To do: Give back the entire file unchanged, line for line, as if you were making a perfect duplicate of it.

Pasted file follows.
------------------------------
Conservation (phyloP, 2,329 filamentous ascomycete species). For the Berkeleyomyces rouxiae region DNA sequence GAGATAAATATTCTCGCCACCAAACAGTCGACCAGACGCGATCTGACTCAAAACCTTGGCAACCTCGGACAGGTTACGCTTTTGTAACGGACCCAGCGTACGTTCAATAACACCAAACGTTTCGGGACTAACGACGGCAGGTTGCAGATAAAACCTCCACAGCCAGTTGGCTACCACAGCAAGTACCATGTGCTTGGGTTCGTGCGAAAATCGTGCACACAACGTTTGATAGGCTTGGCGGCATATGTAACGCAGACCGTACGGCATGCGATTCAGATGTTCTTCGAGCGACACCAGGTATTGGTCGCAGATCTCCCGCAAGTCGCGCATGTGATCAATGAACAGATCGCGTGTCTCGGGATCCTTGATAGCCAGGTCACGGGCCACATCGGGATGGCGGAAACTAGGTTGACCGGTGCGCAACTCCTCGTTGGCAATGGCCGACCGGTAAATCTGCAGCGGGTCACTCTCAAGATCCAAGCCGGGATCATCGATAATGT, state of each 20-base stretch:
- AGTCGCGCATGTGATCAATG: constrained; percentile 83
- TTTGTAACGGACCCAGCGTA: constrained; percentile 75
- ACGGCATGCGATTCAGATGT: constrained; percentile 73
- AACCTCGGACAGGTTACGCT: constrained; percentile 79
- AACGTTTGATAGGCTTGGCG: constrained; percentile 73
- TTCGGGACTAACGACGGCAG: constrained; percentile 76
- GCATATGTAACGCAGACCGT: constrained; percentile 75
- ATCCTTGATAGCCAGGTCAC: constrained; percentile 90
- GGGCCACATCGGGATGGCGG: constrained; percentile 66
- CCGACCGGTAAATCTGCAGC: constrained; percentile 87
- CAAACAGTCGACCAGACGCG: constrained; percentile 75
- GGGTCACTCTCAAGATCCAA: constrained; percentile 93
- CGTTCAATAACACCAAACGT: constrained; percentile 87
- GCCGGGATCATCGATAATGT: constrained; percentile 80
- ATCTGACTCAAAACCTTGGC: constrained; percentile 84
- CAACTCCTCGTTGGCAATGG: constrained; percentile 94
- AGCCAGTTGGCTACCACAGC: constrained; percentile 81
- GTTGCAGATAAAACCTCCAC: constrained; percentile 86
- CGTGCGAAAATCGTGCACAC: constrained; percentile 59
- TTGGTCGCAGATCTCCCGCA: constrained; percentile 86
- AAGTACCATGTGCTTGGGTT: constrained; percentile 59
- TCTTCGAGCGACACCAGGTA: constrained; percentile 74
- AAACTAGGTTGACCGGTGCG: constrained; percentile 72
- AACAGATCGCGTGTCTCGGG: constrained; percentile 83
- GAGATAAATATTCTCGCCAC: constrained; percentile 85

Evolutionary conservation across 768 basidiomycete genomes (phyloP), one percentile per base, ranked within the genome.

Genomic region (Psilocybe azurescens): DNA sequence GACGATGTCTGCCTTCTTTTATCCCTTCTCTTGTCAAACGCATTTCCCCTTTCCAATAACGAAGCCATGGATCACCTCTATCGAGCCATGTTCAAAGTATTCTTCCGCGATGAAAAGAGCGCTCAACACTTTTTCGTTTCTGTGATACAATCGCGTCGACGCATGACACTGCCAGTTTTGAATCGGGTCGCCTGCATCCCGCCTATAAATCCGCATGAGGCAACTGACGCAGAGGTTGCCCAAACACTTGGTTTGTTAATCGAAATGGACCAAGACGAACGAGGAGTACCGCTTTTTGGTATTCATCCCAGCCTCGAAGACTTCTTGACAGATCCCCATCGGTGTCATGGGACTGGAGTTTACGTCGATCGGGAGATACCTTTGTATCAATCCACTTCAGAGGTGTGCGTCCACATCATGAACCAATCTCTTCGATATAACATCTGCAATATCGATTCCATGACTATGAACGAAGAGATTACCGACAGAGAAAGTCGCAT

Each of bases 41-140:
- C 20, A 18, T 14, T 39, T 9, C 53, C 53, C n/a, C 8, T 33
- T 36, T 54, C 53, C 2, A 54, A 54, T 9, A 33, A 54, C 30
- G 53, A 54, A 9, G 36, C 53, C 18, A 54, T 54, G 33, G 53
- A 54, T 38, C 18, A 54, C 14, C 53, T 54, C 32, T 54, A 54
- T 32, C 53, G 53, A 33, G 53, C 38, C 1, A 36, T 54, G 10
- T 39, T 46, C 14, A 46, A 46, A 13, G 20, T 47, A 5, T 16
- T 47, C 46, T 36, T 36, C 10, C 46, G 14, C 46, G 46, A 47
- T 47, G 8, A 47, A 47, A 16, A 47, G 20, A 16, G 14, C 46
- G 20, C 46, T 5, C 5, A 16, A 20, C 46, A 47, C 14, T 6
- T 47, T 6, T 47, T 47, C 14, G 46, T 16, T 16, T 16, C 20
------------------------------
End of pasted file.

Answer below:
Conservation (phyloP, 2,329 filamentous ascomycete species). For the Berkeleyomyces rouxiae region DNA sequence GAGATAAATATTCTCGCCACCAAACAGTCGACCAGACGCGATCTGACTCAAAACCTTGGCAACCTCGGACAGGTTACGCTTTTGTAACGGACCCAGCGTACGTTCAATAACACCAAACGTTTCGGGACTAACGACGGCAGGTTGCAGATAAAACCTCCACAGCCAGTTGGCTACCACAGCAAGTACCATGTGCTTGGGTTCGTGCGAAAATCGTGCACACAACGTTTGATAGGCTTGGCGGCATATGTAACGCAGACCGTACGGCATGCGATTCAGATGTTCTTCGAGCGACACCAGGTATTGGTCGCAGATCTCCCGCAAGTCGCGCATGTGATCAATGAACAGATCGCGTGTCTCGGGATCCTTGATAGCCAGGTCACGGGCCACATCGGGATGGCGGAAACTAGGTTGACCGGTGCGCAACTCCTCGTTGGCAATGGCCGACCGGTAAATCTGCAGCGGGTCACTCTCAAGATCCAAGCCGGGATCATCGATAATGT, state of each 20-base stretch:
- AGTCGCGCATGTGATCAATG: constrained; percentile 83
- TTTGTAACGGACCCAGCGTA: constrained; percentile 75
- ACGGCATGCGATTCAGATGT: constrained; percentile 73
- AACCTCGGACAGGTTACGCT: constrained; percentile 79
- AACGTTTGATAGGCTTGGCG: constrained; percentile 73
- TTCGGGACTAACGACGGCAG: constrained; percentile 76
- GCATATGTAACGCAGACCGT: constrained; percentile 75
- ATCCTTGATAGCCAGGTCAC: constrained; percentile 90
- GGGCCACATCGGGATGGCGG: constrained; percentile 66
- CCGACCGGTAAATCTGCAGC: constrained; percentile 87
- CAAACAGTCGACCAGACGCG: constrained; percentile 75
- GGGTCACTCTCAAGATCCAA: constrained; percentile 93
- CGTTCAATAACACCAAACGT: constrained; percentile 87
- GCCGGGATCATCGATAATGT: constrained; percentile 80
- ATCTGACTCAAAACCTTGGC: constrained; percentile 84
- CAACTCCTCGTTGGCAATGG: constrained; percentile 94
- AGCCAGTTGGCTACCACAGC: constrained; percentile 81
- GTTGCAGATAAAACCTCCAC: constrained; percentile 86
- CGTGCGAAAATCGTGCACAC: constrained; percentile 59
- TTGGTCGCAGATCTCCCGCA: constrained; percentile 86
- AAGTACCATGTGCTTGGGTT: constrained; percentile 59
- TCTTCGAGCGACACCAGGTA: constrained; percentile 74
- AAACTAGGTTGACCGGTGCG: constrained; percentile 72
- AACAGATCGCGTGTCTCGGG: constrained; percentile 83
- GAGATAAATATTCTCGCCAC: constrained; percentile 85

Evolutionary conservation across 768 basidiomycete genomes (phyloP), one percentile per base, ranked within the genome.

Genomic region (Psilocybe azurescens): DNA sequence GACGATGTCTGCCTTCTTTTATCCCTTCTCTTGTCAAACGCATTTCCCCTTTCCAATAACGAAGCCATGGATCACCTCTATCGAGCCATGTTCAAAGTATTCTTCCGCGATGAAAAGAGCGCTCAACACTTTTTCGTTTCTGTGATACAATCGCGTCGACGCATGACACTGCCAGTTTTGAATCGGGTCGCCTGCATCCCGCCTATAAATCCGCATGAGGCAACTGACGCAGAGGTTGCCCAAACACTTGGTTTGTTAATCGAAATGGACCAAGACGAACGAGGAGTACCGCTTTTTGGTATTCATCCCAGCCTCGAAGACTTCTTGACAGATCCCCATCGGTGTCATGGGACTGGAGTTTACGTCGATCGGGAGATACCTTTGTATCAATCCACTTCAGAGGTGTGCGTCCACATCATGAACCAATCTCTTCGATATAACATCTGCAATATCGATTCCATGACTATGAACGAAGAGATTACCGACAGAGAAAGTCGCAT

Each of bases 41-140:
- C 20, A 18, T 14, T 39, T 9, C 53, C 53, C n/a, C 8, T 33
- T 36, T 54, C 53, C 2, A 54, A 54, T 9, A 33, A 54, C 30
- G 53, A 54, A 9, G 36, C 53, C 18, A 54, T 54, G 33, G 53
- A 54, T 38, C 18, A 54, C 14, C 53, T 54, C 32, T 54, A 54
- T 32, C 53, G 53, A 33, G 53, C 38, C 1, A 36, T 54, G 10
- T 39, T 46, C 14, A 46, A 46, A 13, G 20, T 47, A 5, T 16
- T 47, C 46, T 36, T 36, C 10, C 46, G 14, C 46, G 46, A 47
- T 47, G 8, A 47, A 47, A 16, A 47, G 20, A 16, G 14, C 46
- G 20, C 46, T 5, C 5, A 16, A 20, C 46, A 47, C 14, T 6
- T 47, T 6, T 47, T 47, C 14, G 46, T 16, T 16, T 16, C 20